We always need to be reoriented to the pattern of the kingdom of God.  In Lent we remember our humanity and our frailty.  It’s the Holy Spirit who shows us that we are enslaved.  We may think we’re free, but we a great need of a redeemer and a rescuer. We can’t escape the bondage on our own.  It’s not possible.  If we had it our way, we’d be on the way to hell.  But thank God for Jesus!  Through him, we can have it God’s way, and we can experience the community of the body of Christ that is available to us; the political kingdom of a holy God, with people who bend the knee only to him. It’s a community, a circle of people, where we can get encouragement, we can experience forgiveness, we can feel love, and there is evidence of the presence of God among us and in us and working through us.  Yes, it will take a long time to be completely free from sin…but we WILL be free.  God is graciously ready to go after the patterns we’ve built in our lives and root them out; to take out the gut rot and the sin that clings and grabs and tries to enslave us: and replace it with his love, his joy, peace, patience, kindness, goodness, faithfulness, gentleness, self-control.  I’ll take it God’s way.  How about you? 

Prayer:  O God of exodus and wilderness, God of refuge and help, we confess that sometimes we lose sight of your kingdom and its ways.  By your truth you call all people to account.  Forgive us for ignoring our sin, and when we let the fruit of the Spirit be choked by weeds of evil.  Give us a new heart and put in us a new spirit, Father.  Restore our souls.  Take the chains that bind us and set us free by the power of the cross.  Once we were not a people, but now we are your people, through the work and sacrifice of Jesus.  Focus us on the cross and in your mercy renew us so that we can do things your way and be people of justice, peace, gentleness, goodness, love, joy and hope.  Amen.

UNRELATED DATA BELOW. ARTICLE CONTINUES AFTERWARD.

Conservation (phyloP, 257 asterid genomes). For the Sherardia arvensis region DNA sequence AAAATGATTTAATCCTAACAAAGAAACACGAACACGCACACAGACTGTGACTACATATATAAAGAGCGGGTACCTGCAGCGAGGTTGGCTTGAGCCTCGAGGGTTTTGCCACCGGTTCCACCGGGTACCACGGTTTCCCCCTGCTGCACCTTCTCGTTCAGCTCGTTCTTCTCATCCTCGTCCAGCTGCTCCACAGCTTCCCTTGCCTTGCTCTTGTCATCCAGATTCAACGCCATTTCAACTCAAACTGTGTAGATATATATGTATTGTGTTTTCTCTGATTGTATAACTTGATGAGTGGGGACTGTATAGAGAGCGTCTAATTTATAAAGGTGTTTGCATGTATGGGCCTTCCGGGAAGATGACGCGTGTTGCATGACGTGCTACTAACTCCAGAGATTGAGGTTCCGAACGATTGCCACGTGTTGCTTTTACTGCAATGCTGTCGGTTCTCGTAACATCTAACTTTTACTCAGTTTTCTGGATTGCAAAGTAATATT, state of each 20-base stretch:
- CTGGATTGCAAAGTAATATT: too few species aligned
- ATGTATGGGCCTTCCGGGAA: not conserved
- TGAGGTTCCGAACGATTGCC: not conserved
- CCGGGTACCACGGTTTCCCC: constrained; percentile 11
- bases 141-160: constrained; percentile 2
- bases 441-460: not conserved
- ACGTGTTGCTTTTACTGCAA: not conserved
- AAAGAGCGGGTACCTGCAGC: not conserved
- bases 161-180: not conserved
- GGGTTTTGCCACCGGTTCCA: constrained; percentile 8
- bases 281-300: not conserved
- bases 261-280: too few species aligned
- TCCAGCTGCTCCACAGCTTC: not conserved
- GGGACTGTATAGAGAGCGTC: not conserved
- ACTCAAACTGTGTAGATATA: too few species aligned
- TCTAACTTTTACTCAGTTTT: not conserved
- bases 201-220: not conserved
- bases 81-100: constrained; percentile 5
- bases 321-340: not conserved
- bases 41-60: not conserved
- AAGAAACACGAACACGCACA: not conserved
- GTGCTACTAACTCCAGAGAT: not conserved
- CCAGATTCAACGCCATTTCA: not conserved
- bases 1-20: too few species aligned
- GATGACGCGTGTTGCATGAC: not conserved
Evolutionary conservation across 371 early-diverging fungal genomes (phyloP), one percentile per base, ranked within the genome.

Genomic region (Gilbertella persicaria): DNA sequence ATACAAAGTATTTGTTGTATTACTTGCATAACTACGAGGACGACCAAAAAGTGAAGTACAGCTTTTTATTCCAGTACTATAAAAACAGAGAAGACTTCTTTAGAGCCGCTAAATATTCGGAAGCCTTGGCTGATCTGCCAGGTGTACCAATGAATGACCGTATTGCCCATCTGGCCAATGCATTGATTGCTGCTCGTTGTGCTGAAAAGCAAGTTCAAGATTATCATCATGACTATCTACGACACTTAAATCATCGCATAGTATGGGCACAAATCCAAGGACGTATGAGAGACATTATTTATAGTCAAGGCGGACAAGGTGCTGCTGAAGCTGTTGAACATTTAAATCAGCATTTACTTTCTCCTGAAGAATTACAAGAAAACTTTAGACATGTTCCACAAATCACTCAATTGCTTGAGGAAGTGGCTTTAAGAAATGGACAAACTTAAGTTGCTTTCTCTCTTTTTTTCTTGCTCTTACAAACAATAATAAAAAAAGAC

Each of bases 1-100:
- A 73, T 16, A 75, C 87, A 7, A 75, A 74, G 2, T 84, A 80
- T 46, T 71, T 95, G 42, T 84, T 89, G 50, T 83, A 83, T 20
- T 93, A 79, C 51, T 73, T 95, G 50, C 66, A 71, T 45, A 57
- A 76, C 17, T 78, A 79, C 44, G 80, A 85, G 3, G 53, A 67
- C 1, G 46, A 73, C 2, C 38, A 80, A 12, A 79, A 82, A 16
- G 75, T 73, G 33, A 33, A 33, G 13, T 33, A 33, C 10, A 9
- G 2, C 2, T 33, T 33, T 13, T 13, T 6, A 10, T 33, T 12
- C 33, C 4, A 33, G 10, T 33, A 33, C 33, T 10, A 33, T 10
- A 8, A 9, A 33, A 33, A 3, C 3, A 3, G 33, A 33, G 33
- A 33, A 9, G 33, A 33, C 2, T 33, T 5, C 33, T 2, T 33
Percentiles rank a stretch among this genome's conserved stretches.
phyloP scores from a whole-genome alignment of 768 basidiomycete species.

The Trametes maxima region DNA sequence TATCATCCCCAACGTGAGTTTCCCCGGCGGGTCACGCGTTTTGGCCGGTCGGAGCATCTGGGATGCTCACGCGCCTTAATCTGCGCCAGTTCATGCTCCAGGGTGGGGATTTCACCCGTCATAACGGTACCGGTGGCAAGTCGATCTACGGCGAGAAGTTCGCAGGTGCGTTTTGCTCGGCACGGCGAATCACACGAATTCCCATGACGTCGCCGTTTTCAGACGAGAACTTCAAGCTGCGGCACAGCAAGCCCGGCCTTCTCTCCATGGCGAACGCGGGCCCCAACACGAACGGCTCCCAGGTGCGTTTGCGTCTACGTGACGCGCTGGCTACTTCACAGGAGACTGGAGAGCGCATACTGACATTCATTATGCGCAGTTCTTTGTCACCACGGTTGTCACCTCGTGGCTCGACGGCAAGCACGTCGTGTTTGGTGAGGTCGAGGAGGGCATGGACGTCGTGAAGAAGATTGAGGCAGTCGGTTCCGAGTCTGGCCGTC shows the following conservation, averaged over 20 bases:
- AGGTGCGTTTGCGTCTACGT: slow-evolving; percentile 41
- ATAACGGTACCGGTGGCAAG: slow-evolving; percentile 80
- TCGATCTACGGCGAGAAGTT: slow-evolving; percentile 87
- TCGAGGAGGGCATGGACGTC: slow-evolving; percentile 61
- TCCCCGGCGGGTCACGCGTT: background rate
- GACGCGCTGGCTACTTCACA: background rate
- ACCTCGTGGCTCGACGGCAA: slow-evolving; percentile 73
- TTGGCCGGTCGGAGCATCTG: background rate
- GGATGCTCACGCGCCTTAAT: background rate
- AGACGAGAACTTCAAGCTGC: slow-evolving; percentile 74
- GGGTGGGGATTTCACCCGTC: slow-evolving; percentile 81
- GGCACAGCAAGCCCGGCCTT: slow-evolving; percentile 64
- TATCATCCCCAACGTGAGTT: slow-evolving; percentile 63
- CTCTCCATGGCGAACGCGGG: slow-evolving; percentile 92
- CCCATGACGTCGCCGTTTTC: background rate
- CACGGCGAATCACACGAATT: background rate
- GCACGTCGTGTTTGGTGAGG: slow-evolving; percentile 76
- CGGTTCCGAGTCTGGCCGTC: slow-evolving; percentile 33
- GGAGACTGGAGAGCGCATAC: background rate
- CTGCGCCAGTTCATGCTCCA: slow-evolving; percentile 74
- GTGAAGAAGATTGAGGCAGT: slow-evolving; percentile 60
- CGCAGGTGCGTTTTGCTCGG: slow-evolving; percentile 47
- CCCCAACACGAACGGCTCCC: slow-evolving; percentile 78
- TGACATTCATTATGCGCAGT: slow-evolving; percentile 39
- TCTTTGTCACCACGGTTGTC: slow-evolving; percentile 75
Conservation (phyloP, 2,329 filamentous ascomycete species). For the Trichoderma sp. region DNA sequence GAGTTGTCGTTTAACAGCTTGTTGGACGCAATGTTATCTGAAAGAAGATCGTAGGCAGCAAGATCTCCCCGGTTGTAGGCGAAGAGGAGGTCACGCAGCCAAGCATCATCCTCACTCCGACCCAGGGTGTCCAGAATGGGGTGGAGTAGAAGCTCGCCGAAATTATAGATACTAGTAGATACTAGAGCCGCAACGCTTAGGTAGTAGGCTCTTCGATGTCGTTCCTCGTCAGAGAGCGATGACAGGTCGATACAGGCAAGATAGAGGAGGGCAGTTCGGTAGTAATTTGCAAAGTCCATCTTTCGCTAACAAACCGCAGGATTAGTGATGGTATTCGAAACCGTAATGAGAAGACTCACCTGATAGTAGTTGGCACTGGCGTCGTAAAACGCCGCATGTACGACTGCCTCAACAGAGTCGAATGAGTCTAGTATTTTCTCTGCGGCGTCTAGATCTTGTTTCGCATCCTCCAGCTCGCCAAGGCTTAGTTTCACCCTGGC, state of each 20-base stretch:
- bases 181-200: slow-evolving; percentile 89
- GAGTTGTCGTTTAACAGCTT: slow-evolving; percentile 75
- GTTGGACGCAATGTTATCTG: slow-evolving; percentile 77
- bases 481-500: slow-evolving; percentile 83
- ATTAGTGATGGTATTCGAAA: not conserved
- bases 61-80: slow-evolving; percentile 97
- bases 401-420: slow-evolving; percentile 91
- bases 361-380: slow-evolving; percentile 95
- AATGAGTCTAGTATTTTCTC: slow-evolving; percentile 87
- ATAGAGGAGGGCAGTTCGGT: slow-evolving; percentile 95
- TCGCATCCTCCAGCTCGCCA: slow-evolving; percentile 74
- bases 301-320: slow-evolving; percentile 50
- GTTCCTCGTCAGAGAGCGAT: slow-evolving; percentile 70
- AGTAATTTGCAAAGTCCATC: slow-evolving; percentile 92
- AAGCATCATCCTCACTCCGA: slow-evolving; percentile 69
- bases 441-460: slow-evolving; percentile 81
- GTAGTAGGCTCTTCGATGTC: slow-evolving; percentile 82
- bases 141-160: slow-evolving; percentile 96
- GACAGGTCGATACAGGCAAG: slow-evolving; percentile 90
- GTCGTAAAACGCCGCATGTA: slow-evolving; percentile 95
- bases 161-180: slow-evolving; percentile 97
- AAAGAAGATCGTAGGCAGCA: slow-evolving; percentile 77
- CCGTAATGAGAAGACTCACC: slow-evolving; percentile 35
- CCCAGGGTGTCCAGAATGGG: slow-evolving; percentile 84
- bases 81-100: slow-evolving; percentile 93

Going Deeper Questions

–Begin with prayer.  Thank God for giving us the story of Exodus. Ask him to open our eyes to the ways He draws us out in order to draw us in.

Read Exodus 2:11. –In Rudyard Kipling’s story of the Jungle Book, baby Mowgli is lost in the jungle and is raised by a pack of wolves.  As he grows up, he realizes that he is different, and although he tries to fit in, he is not entirely accepted by the pack.  He eventually discovers that he is a man-cub, and he grows up and becomes a bridge between humans and the jungle.  How is that story similar to Moses’?  What does Moses realize about his identity in this scene?  How is this a critical moment for him?    

Read Exodus 2:12.  –Would it matter if there was a good reason for Moses to have killed the Egyptian? 

The historian Eusebius says that this killing was the result of a court intrigue in which certain men plotted to assassinate Moses. It says that that Moses successfully warded off the attacker and killed him. (Eusebius IX:27.)  In the Midrash Rabbah, it says that Moses killed an Egyptian taskmaster with his bare fists who was in the act of seducing a Hebrew woman. This is also written in the Koran.